Farmers have had to switch between harvesting corn and beans depending on soil conditions and the amount of heavy dews and fogs. The definite trend is that corn yields in most Midwest states are below USDA expectations except in Minnesota, while soybeans are above what farmers were expecting. The exception on corn is where proactive nutrition was used to boost late season plant health.

While riding in a combine on Sunday the fields were yielding 240 bu. with spots hitting 270 to 290 on the monitor. What made this surprising was that on very loose, fluffy and 13.6 Haney scored soil suffered from soil compaction caused by his planting rig and was severe with traffic affected rows appearing very yellow and stunted thru the tasselling stage. Thus the 240 average was surprisingly good. The fields had received a brewed biology mix at planting, micronutrients, BE and a foliar fungicide. It had stayed green until Sept 20th and each ear was filled to the tip. His other fields should be better.

The common theme among growers and insurance adjustors is that most corn yields are 15 to 20 Bu/A under last year unless there were proactive steps taken to improve plant health and keep the leaves green and healthy into mid to late September. This appears to be nationwide again.

The Iowa corn crop stayed alive about two weeks longer than in 2015, and three weeks longer than in 2014. It received its death blow on Sept 7th with the 90 + temps and 25 mph winds. Before that time NDVI imagery showed less green in the countryside beginning about mid July. Driving back from Chicago on July 10th a person could see a barely perceptible change in the corn color to a more yellowish tint. That was in areas that had not had excess moisture.

Bean yields have been excellent and in most cases exceeded expectations on both light and heavy soils. The plants grew very tall this year and a common complaint is that standability became an issue as they get matted down. An application or two of foliar chelated calcium would have been a good recommendation to follow to boost standability.

I was riding with a central IA grower at the start of the Viking’s game Monday night and his whole farm soybean average was running over 76 Bu/A, his best ever by quite a few bushels. Seed applied products, new and proven inoculants, foliar nutrition and good disease control paid off in his proactive program. Now the challenge will be figuring out what yield goal to set for his fields in 2017.  

 New Diseases

The newer tar shot fungal disease seen in Illinois in 2015 was diagnosed in eastern Iowa recently. It is caused by Phyllachora maydis and it appears in warm, wet weather. Another leaf disease that has increased in incidence and severity in recent weeks has been Southern Rust. Its symptoms are lots of small, raised, reddish dots on the upper surface of the leaves. Heavy pressure from this disease has been known to kill corn plants in rapid fashion. Folicur is still a very good and affordable product to control rusts, with the problem being that most brown silk timed applications have worn off after 2 – 3 weeks.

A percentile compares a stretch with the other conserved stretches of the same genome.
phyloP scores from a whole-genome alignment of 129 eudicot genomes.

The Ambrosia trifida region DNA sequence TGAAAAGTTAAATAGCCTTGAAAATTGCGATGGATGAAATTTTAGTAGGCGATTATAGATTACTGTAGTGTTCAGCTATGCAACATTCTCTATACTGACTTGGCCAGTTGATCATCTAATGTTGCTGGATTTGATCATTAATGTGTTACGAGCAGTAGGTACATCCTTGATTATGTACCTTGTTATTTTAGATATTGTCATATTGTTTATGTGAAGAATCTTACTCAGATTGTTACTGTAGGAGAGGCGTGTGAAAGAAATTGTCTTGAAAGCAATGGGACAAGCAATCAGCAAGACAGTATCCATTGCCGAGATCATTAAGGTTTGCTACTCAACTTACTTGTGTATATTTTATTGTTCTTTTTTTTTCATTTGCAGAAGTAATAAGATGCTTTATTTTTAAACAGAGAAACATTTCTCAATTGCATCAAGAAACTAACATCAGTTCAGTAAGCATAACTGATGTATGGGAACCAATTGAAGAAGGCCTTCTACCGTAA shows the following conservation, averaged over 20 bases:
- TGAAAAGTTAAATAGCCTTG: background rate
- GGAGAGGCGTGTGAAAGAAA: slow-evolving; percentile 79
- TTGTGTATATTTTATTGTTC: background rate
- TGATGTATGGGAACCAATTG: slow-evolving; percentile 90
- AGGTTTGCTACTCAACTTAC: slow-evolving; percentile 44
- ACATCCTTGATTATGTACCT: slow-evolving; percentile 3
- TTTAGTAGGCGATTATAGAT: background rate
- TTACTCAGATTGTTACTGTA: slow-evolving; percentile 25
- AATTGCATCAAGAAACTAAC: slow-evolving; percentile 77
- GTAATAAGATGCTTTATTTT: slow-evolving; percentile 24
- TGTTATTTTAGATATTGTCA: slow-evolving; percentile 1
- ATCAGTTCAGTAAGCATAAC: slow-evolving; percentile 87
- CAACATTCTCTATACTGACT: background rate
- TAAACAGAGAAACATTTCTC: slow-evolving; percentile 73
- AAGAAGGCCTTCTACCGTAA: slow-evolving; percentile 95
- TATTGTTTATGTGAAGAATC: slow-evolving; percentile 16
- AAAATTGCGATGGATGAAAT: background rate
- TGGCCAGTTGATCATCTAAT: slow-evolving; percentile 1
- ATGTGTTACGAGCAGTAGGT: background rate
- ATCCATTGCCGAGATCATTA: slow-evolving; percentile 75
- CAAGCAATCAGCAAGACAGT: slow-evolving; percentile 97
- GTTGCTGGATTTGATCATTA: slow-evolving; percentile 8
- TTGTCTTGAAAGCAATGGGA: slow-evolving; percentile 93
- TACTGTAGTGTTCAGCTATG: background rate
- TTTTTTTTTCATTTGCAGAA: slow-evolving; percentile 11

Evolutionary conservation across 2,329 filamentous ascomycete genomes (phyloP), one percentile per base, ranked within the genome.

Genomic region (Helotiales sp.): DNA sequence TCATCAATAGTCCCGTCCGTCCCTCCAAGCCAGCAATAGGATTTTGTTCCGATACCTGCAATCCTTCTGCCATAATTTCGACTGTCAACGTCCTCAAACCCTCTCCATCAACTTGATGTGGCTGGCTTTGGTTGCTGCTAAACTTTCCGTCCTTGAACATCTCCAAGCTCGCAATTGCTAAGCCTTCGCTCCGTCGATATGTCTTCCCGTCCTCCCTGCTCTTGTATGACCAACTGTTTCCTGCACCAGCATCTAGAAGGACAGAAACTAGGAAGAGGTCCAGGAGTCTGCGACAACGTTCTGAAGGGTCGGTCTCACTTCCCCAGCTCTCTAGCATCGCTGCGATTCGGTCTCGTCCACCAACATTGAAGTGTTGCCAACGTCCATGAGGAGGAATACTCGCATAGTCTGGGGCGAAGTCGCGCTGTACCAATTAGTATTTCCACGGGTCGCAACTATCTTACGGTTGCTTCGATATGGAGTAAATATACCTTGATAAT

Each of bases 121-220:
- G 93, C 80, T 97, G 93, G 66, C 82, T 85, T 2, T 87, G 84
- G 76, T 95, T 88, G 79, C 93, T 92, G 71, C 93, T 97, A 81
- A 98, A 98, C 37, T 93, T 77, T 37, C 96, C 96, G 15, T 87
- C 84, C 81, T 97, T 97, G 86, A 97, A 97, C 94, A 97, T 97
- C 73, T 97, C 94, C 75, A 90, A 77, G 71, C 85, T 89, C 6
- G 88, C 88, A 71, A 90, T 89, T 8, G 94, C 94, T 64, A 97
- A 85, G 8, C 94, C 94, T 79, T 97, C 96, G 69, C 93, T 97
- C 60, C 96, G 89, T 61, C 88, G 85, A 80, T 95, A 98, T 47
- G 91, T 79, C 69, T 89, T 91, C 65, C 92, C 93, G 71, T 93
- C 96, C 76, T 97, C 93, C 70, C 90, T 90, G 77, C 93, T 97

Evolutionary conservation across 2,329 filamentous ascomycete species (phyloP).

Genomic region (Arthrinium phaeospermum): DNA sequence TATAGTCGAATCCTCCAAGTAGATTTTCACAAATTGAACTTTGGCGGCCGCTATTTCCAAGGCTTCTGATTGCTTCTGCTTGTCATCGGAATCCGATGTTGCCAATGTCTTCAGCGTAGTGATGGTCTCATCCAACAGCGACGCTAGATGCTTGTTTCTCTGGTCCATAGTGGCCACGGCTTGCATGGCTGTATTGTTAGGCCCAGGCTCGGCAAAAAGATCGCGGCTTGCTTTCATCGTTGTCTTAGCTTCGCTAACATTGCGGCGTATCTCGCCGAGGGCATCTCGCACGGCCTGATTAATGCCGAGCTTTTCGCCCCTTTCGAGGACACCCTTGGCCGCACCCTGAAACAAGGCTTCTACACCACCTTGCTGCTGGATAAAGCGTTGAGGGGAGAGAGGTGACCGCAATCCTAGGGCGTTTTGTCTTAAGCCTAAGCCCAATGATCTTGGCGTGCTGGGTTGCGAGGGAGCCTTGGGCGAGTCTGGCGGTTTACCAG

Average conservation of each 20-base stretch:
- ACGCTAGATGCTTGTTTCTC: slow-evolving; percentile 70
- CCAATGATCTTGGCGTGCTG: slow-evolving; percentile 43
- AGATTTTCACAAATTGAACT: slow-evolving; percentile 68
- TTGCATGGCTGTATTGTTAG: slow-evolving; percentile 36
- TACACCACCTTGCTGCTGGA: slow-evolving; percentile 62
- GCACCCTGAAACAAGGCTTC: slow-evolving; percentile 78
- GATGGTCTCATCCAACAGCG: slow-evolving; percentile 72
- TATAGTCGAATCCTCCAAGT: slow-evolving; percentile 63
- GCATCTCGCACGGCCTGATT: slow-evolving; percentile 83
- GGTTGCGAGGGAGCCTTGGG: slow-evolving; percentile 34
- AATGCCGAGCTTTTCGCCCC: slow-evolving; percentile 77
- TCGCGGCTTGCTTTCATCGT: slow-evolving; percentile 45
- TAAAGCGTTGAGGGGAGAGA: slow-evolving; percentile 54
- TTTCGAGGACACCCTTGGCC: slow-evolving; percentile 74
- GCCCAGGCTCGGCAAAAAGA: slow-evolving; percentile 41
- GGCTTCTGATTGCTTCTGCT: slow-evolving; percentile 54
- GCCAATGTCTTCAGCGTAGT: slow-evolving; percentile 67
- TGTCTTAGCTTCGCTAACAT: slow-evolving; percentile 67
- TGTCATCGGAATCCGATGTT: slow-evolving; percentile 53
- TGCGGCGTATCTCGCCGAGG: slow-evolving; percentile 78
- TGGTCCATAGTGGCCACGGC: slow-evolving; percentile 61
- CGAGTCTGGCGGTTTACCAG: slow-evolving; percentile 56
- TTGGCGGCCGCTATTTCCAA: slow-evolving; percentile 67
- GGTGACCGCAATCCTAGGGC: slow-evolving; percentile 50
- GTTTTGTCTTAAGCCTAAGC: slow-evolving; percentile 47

In past weeks I have mentioned very healthy, still green corn growing near Guthrie Center. As of Oct 3rd many of those fields still hold plants that are 70% green. The kernels are about .75” deep and until recently were still filling.

USDA Yield Guesses

Why did the government agencies do everything in their power to project record 2016 crop yields? Is that a valid question and why does it happen? In a recent article by the National Yield Forecast Center connected with the U of Nebraska, the facts were given that their estimates don’t take into account factors such as plant stands, hail and flooding, replant situations, disease and nitrogen factors. That might realistic in LaLa land, but it the real world all of those factors affect yield and are what growers are forced to manage. Future forecasting when it affects cash flows and farm financials needs to be improved. You can bet major grain traders had their NDVI info to base their actions upon. You may want to bring this up at winter meetings and demand good answers and action. Again check our website to read this article.

            Be safe in your harvest activity. Your family needs you.      

Bob Streit       (515) 432-0907